Data Ingestion for Enterprise Data Platforms

May 5, 2014

http://hortonworks.com/wp-content/uploads/2014/03/Oil-and-Gas-Ref-Arch.png

The Ingestion Box in the reference architecture is displayed as the smallest box.  However, this is the component that integrates with all the available data sources.  This tends to be among the most complex and time consuming task, but tends to be relegated to a lower priority which is a big mistake.

One needs to prioritize the data sources that generate maximum value and ensure we can ingest the data into the Big Data platform for subsequent “cool” analytics.

In my experience, it is also extremely important to have a robust User Interface for the ingestion section.  Otherwise, there could be a series of manual steps leading to errors and ingestion of “bad” data that will minimize impact of subsequent analytics.

 

 


Should we accept eventual consistency?

November 3, 2013

The NoSQL solutions available today provide distributed architectures with fault tolerance and scalability. However, to provide these benefits many NoSQL solutions have given up the strong data consistency and isolation guarantees provided by relational databases, coining a new term – “eventually consistent” – to describe their weak data consistency guarantees.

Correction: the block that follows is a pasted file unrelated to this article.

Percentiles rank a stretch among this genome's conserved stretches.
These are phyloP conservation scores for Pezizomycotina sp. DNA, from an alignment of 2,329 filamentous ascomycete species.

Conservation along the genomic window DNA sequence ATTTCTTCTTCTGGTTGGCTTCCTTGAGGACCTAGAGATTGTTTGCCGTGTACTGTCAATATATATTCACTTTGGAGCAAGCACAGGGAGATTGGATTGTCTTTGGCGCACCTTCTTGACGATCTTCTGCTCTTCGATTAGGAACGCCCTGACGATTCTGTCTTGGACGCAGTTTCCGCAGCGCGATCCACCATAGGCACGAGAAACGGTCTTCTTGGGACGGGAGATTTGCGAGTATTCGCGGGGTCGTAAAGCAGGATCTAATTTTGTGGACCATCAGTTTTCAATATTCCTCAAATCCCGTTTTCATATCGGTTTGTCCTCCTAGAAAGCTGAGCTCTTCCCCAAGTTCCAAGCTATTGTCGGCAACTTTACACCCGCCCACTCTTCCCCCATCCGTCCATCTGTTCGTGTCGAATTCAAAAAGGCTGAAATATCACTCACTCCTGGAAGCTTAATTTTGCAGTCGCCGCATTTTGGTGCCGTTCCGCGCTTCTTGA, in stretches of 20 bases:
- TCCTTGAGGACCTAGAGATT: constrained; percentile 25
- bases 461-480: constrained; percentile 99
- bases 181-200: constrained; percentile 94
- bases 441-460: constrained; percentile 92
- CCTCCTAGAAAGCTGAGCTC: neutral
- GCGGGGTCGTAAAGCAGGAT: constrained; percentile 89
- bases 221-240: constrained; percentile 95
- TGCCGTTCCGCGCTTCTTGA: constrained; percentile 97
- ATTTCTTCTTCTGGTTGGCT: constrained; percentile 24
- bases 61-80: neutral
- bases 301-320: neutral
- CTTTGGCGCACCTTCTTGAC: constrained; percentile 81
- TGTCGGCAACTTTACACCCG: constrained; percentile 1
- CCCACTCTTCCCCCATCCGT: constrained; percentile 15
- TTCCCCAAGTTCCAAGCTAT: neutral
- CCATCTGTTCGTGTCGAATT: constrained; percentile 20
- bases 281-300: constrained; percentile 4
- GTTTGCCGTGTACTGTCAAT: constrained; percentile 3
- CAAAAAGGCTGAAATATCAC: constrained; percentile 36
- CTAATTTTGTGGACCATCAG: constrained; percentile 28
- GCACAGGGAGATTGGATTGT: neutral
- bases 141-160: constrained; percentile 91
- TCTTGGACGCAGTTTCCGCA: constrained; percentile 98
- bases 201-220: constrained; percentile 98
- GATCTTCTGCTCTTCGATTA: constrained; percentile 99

Is this acceptable? Shouldn’t we be demanding at least close to real time consistency?

A must read article by Dave Rosenthal http://gigaom.com/2013/11/02/next-gen-nosql-the-demise-of-eventual-consistency/


Object Storage or Block Storage

October 2, 2013

Are you evaluating Object storage?  Have you converted existing applications to utilize Object storage?  What is your experience doing this?

If you are not familiar with Object storage check this out.

Here is a basic overview of the difference between block and object storage – http://www.openstack.org/software/openstack-storage/

It seems like the time has come to consider Block storage

http://www.computer.org/portal/web/computingnow/news/businesses-turn-to-object-storage-to-handle-growing-amounts-of-data

 

 


HBase Region splitting not entirely hands free

October 2, 2013

While HBase provides a lot of in-built functionality to manage region splits, it is not sufficient to ensure optimal performance. The number of regions in a table, and how those regions are split are crucial factors in understanding, and tuning your HBase cluster load. You should monitor the load distribution across the regions at all times, and if the load distribution changes over time, use manual splitting, or set more aggressive region split sizes.

Good article from HortonWorks to help you get started on Region splitting.

http://hortonworks.com/blog/apache-hbase-region-splitting-and-merging/#.UkK0E4YW12M


MapReduce or Traditional Databases

May 5, 2013

This article does an excellent job of detailing the business use cases where Hadoop is useful and where traditional Database Management systems might be more appropriate.

http://alturl.com/3e6g7